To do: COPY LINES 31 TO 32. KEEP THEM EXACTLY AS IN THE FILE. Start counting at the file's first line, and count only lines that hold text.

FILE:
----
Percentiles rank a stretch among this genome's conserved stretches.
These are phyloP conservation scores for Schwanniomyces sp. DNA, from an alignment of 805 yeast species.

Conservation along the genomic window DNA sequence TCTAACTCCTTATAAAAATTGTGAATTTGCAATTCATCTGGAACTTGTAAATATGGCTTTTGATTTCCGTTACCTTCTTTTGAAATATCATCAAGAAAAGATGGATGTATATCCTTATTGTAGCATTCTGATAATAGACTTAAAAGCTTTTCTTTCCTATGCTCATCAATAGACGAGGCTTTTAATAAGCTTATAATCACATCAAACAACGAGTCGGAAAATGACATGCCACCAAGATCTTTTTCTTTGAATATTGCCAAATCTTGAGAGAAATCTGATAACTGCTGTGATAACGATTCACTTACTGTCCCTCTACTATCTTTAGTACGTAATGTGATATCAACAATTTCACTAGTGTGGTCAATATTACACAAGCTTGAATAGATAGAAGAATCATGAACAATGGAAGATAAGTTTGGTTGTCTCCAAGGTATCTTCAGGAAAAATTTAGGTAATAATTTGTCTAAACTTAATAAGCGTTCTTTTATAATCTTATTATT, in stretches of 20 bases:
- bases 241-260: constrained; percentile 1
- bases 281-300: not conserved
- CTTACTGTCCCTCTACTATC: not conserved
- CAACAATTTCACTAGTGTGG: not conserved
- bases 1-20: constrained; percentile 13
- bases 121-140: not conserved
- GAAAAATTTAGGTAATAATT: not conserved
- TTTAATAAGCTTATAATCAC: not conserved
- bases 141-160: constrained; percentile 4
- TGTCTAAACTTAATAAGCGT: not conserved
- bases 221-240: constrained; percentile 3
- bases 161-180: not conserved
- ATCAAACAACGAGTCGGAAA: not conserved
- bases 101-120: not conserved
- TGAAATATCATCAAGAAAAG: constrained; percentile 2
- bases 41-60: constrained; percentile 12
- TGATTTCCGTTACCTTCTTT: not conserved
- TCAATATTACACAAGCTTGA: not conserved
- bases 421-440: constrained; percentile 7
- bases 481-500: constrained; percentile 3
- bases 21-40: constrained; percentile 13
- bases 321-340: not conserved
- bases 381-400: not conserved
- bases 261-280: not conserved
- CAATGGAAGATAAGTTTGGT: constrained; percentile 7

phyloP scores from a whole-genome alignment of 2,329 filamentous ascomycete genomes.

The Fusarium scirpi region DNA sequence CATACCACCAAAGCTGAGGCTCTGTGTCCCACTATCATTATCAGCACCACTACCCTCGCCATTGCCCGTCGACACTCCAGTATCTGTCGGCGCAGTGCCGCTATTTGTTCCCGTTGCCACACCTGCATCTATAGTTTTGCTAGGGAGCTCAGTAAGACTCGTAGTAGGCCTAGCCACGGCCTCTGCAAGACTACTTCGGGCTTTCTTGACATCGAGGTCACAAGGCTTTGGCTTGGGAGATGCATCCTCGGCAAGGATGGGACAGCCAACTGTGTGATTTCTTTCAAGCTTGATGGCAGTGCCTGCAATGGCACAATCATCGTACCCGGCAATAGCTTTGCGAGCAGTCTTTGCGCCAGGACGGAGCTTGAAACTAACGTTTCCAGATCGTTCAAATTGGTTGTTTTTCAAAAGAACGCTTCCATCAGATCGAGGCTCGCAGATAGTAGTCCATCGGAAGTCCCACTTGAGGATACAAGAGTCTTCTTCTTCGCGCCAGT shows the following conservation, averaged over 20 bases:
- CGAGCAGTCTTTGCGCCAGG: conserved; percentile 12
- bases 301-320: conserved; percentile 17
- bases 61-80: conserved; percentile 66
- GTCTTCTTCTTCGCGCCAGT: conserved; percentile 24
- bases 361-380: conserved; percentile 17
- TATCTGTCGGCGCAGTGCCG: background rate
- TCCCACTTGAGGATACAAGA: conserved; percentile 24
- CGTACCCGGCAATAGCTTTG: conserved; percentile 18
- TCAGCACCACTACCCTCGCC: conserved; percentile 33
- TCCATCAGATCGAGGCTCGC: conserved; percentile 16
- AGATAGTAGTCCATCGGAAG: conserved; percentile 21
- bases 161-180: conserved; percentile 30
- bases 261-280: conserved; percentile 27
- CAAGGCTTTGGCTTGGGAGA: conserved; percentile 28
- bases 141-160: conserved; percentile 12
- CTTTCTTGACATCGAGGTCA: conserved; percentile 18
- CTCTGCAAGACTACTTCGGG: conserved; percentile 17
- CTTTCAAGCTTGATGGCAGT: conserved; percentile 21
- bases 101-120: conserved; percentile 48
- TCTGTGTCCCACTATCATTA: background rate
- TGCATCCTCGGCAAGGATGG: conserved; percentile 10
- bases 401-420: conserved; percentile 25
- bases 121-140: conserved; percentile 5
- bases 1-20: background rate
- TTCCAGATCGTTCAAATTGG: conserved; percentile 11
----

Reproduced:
- CGAGCAGTCTTTGCGCCAGG: conserved; percentile 12
- bases 301-320: conserved; percentile 17